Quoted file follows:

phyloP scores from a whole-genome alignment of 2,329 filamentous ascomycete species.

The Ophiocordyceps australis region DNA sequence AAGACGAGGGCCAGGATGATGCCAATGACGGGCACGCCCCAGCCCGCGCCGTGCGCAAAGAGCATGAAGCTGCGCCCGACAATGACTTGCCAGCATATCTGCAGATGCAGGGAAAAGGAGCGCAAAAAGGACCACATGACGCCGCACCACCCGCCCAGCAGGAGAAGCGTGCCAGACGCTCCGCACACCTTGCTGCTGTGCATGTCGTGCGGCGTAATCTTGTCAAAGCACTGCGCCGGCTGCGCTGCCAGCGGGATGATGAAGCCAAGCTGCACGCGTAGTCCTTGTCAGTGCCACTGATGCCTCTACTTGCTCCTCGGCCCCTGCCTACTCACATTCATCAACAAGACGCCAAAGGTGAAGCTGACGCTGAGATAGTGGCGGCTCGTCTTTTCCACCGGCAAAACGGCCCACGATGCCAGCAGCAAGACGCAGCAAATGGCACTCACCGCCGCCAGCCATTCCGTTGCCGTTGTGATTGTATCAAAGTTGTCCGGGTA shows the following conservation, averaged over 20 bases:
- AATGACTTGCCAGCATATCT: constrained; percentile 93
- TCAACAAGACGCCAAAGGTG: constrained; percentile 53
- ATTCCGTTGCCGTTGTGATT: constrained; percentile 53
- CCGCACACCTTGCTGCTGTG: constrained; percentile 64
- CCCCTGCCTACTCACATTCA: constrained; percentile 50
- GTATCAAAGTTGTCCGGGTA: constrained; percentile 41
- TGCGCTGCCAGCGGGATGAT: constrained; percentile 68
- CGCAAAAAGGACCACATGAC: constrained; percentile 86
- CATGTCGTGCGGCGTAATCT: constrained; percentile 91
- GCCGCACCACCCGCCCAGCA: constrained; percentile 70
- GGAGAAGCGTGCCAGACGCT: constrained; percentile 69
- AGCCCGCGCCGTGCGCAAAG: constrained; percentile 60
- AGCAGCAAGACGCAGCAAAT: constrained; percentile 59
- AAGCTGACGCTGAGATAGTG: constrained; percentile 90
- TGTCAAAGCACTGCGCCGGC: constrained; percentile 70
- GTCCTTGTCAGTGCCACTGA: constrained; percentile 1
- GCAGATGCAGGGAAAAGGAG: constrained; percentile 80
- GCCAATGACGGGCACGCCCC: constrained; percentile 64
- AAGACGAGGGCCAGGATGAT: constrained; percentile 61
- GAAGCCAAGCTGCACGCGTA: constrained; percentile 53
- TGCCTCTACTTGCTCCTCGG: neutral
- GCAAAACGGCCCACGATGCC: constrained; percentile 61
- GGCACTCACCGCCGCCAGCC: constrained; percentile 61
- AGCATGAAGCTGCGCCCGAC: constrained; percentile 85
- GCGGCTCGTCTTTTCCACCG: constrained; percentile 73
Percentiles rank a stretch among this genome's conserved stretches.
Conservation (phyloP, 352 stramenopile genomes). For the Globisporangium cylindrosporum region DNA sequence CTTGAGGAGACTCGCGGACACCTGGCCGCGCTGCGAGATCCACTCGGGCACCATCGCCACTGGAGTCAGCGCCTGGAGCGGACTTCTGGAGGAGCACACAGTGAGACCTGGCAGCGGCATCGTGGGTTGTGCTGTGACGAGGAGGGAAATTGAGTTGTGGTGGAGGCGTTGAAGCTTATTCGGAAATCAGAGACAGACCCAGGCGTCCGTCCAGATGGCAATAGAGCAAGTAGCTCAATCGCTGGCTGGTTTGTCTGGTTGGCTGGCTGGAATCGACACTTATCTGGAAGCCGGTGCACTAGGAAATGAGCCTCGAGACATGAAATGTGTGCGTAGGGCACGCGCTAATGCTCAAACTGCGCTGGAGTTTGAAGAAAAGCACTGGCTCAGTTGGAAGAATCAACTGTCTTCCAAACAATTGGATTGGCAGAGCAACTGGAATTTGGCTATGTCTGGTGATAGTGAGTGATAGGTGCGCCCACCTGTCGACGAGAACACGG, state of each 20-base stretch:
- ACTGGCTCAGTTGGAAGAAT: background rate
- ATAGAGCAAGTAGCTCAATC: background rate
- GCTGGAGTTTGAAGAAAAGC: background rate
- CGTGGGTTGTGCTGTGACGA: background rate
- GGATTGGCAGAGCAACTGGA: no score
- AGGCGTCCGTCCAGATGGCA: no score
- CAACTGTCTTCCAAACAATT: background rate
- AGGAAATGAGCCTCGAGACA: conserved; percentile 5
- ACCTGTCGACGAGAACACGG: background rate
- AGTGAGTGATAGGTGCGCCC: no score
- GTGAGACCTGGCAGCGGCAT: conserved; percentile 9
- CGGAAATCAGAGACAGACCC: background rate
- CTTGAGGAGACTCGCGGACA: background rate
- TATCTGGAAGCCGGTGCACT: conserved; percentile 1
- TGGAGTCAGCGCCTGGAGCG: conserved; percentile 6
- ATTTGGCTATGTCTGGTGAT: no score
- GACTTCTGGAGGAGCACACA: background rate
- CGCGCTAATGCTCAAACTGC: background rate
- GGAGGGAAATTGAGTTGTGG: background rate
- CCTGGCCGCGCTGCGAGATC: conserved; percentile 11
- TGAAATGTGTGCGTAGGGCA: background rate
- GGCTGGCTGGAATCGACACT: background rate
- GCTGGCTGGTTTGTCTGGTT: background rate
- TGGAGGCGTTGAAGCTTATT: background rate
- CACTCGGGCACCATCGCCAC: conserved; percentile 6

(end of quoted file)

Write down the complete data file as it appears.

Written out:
phyloP scores from a whole-genome alignment of 2,329 filamentous ascomycete species.

The Ophiocordyceps australis region DNA sequence AAGACGAGGGCCAGGATGATGCCAATGACGGGCACGCCCCAGCCCGCGCCGTGCGCAAAGAGCATGAAGCTGCGCCCGACAATGACTTGCCAGCATATCTGCAGATGCAGGGAAAAGGAGCGCAAAAAGGACCACATGACGCCGCACCACCCGCCCAGCAGGAGAAGCGTGCCAGACGCTCCGCACACCTTGCTGCTGTGCATGTCGTGCGGCGTAATCTTGTCAAAGCACTGCGCCGGCTGCGCTGCCAGCGGGATGATGAAGCCAAGCTGCACGCGTAGTCCTTGTCAGTGCCACTGATGCCTCTACTTGCTCCTCGGCCCCTGCCTACTCACATTCATCAACAAGACGCCAAAGGTGAAGCTGACGCTGAGATAGTGGCGGCTCGTCTTTTCCACCGGCAAAACGGCCCACGATGCCAGCAGCAAGACGCAGCAAATGGCACTCACCGCCGCCAGCCATTCCGTTGCCGTTGTGATTGTATCAAAGTTGTCCGGGTA shows the following conservation, averaged over 20 bases:
- AATGACTTGCCAGCATATCT: constrained; percentile 93
- TCAACAAGACGCCAAAGGTG: constrained; percentile 53
- ATTCCGTTGCCGTTGTGATT: constrained; percentile 53
- CCGCACACCTTGCTGCTGTG: constrained; percentile 64
- CCCCTGCCTACTCACATTCA: constrained; percentile 50
- GTATCAAAGTTGTCCGGGTA: constrained; percentile 41
- TGCGCTGCCAGCGGGATGAT: constrained; percentile 68
- CGCAAAAAGGACCACATGAC: constrained; percentile 86
- CATGTCGTGCGGCGTAATCT: constrained; percentile 91
- GCCGCACCACCCGCCCAGCA: constrained; percentile 70
- GGAGAAGCGTGCCAGACGCT: constrained; percentile 69
- AGCCCGCGCCGTGCGCAAAG: constrained; percentile 60
- AGCAGCAAGACGCAGCAAAT: constrained; percentile 59
- AAGCTGACGCTGAGATAGTG: constrained; percentile 90
- TGTCAAAGCACTGCGCCGGC: constrained; percentile 70
- GTCCTTGTCAGTGCCACTGA: constrained; percentile 1
- GCAGATGCAGGGAAAAGGAG: constrained; percentile 80
- GCCAATGACGGGCACGCCCC: constrained; percentile 64
- AAGACGAGGGCCAGGATGAT: constrained; percentile 61
- GAAGCCAAGCTGCACGCGTA: constrained; percentile 53
- TGCCTCTACTTGCTCCTCGG: neutral
- GCAAAACGGCCCACGATGCC: constrained; percentile 61
- GGCACTCACCGCCGCCAGCC: constrained; percentile 61
- AGCATGAAGCTGCGCCCGAC: constrained; percentile 85
- GCGGCTCGTCTTTTCCACCG: constrained; percentile 73
Percentiles rank a stretch among this genome's conserved stretches.
Conservation (phyloP, 352 stramenopile genomes). For the Globisporangium cylindrosporum region DNA sequence CTTGAGGAGACTCGCGGACACCTGGCCGCGCTGCGAGATCCACTCGGGCACCATCGCCACTGGAGTCAGCGCCTGGAGCGGACTTCTGGAGGAGCACACAGTGAGACCTGGCAGCGGCATCGTGGGTTGTGCTGTGACGAGGAGGGAAATTGAGTTGTGGTGGAGGCGTTGAAGCTTATTCGGAAATCAGAGACAGACCCAGGCGTCCGTCCAGATGGCAATAGAGCAAGTAGCTCAATCGCTGGCTGGTTTGTCTGGTTGGCTGGCTGGAATCGACACTTATCTGGAAGCCGGTGCACTAGGAAATGAGCCTCGAGACATGAAATGTGTGCGTAGGGCACGCGCTAATGCTCAAACTGCGCTGGAGTTTGAAGAAAAGCACTGGCTCAGTTGGAAGAATCAACTGTCTTCCAAACAATTGGATTGGCAGAGCAACTGGAATTTGGCTATGTCTGGTGATAGTGAGTGATAGGTGCGCCCACCTGTCGACGAGAACACGG, state of each 20-base stretch:
- ACTGGCTCAGTTGGAAGAAT: background rate
- ATAGAGCAAGTAGCTCAATC: background rate
- GCTGGAGTTTGAAGAAAAGC: background rate
- CGTGGGTTGTGCTGTGACGA: background rate
- GGATTGGCAGAGCAACTGGA: no score
- AGGCGTCCGTCCAGATGGCA: no score
- CAACTGTCTTCCAAACAATT: background rate
- AGGAAATGAGCCTCGAGACA: conserved; percentile 5
- ACCTGTCGACGAGAACACGG: background rate
- AGTGAGTGATAGGTGCGCCC: no score
- GTGAGACCTGGCAGCGGCAT: conserved; percentile 9
- CGGAAATCAGAGACAGACCC: background rate
- CTTGAGGAGACTCGCGGACA: background rate
- TATCTGGAAGCCGGTGCACT: conserved; percentile 1
- TGGAGTCAGCGCCTGGAGCG: conserved; percentile 6
- ATTTGGCTATGTCTGGTGAT: no score
- GACTTCTGGAGGAGCACACA: background rate
- CGCGCTAATGCTCAAACTGC: background rate
- GGAGGGAAATTGAGTTGTGG: background rate
- CCTGGCCGCGCTGCGAGATC: conserved; percentile 11
- TGAAATGTGTGCGTAGGGCA: background rate
- GGCTGGCTGGAATCGACACT: background rate
- GCTGGCTGGTTTGTCTGGTT: background rate
- TGGAGGCGTTGAAGCTTATT: background rate
- CACTCGGGCACCATCGCCAC: conserved; percentile 6